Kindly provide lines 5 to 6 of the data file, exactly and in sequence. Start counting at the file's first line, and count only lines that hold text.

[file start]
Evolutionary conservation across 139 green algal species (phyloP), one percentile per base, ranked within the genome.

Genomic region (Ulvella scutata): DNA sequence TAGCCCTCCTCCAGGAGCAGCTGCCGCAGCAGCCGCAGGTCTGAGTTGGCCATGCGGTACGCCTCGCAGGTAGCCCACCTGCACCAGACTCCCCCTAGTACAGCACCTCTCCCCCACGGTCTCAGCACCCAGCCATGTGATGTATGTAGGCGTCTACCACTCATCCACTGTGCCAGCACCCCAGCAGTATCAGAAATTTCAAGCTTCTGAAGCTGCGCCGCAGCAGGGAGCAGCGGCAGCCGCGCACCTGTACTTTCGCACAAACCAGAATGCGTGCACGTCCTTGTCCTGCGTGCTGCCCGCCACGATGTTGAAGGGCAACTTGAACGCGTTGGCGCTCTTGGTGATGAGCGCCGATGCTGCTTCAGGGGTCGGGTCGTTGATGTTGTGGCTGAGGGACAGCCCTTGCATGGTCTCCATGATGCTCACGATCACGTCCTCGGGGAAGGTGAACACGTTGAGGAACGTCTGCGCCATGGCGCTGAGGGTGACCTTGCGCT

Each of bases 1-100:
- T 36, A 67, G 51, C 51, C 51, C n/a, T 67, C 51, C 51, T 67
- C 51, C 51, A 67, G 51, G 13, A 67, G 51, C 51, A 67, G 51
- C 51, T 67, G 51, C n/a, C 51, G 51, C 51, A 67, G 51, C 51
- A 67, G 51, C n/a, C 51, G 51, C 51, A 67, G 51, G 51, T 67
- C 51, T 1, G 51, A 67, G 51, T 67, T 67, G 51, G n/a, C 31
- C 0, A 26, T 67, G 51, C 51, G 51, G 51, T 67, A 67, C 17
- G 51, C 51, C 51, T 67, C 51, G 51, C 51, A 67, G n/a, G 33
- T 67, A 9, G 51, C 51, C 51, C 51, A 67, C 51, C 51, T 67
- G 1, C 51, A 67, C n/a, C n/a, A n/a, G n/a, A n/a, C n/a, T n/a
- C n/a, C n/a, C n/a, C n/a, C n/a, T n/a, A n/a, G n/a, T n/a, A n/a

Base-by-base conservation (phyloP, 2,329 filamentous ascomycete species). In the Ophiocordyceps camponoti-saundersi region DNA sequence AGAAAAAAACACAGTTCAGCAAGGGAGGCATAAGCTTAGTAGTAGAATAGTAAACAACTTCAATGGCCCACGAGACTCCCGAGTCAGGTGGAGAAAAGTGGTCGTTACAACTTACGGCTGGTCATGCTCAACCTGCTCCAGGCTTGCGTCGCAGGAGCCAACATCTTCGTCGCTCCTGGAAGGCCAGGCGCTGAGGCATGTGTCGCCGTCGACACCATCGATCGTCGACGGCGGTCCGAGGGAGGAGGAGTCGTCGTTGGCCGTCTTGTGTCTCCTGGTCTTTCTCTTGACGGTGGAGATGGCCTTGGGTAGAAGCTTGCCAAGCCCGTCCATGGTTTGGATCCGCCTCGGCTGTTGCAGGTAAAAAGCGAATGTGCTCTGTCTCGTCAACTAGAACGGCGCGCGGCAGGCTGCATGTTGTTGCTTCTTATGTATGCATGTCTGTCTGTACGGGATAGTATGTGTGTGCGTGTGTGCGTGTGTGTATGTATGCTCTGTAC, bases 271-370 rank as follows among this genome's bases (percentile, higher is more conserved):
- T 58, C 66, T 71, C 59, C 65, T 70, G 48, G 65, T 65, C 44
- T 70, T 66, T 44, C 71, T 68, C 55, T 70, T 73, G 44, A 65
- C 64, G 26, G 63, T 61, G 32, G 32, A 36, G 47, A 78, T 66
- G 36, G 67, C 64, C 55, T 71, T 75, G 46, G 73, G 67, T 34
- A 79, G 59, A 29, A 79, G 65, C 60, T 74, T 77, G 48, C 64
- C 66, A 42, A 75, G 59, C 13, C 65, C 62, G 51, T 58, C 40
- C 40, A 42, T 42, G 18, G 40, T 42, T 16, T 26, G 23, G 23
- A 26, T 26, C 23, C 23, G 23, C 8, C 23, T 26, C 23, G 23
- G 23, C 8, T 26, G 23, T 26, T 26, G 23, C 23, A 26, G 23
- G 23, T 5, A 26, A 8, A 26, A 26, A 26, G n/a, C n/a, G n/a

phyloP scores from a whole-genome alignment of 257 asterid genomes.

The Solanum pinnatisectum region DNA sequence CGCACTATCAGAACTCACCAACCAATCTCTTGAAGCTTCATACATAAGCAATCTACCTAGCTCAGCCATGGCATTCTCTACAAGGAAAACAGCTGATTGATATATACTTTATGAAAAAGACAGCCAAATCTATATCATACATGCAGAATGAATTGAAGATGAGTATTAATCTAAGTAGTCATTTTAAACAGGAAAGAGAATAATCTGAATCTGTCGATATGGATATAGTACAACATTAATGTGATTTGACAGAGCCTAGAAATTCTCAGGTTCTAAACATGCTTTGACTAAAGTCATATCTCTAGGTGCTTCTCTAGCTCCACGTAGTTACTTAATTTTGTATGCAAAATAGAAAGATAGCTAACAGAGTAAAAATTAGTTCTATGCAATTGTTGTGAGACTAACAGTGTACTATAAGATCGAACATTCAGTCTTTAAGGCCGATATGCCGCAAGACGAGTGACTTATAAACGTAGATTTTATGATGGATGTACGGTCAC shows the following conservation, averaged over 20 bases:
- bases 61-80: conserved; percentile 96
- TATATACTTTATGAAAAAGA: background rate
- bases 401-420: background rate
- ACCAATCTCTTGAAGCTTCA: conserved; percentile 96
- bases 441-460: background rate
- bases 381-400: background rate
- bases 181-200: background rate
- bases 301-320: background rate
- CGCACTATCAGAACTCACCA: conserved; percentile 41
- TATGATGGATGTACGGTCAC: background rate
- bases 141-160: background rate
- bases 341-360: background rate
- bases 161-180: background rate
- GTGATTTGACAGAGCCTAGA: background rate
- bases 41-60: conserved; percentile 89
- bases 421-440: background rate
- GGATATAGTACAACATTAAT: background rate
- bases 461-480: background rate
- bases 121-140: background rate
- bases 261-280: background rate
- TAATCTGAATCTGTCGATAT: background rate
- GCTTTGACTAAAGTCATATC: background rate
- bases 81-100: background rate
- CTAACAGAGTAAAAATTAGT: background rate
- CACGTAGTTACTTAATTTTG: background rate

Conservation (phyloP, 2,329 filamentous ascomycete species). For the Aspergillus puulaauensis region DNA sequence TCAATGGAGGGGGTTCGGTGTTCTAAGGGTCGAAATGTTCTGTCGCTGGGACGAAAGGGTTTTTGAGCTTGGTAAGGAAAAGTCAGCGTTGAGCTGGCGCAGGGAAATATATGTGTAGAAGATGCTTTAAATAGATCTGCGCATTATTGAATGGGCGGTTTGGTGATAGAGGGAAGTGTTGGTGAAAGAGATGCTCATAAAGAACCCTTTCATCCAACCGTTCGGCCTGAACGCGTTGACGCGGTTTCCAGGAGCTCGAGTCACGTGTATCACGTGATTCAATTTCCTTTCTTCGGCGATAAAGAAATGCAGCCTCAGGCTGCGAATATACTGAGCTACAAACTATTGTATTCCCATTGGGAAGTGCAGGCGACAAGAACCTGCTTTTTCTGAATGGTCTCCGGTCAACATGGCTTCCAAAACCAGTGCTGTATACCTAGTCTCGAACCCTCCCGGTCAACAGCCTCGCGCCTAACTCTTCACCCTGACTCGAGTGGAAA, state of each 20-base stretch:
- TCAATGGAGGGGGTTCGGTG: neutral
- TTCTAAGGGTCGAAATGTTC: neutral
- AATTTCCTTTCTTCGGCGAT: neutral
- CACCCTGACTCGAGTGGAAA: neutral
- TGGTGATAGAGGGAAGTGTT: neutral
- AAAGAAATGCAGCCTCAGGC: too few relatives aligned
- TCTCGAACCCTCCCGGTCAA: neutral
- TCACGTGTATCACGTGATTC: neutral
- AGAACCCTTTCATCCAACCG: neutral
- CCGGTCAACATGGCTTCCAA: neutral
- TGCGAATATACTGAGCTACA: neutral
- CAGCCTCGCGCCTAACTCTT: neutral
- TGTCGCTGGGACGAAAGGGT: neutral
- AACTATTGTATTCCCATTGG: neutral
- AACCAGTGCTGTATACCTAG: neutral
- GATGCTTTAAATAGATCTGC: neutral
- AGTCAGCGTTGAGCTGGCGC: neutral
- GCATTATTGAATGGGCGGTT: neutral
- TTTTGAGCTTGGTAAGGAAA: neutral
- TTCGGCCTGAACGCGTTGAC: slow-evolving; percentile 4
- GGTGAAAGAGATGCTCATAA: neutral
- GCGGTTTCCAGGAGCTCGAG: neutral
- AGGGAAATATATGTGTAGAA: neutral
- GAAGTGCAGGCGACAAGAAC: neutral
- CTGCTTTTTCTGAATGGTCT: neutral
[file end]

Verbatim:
- C 51, C 51, A 67, G 51, G 13, A 67, G 51, C 51, A 67, G 51
- C 51, T 67, G 51, C n/a, C 51, G 51, C 51, A 67, G 51, C 51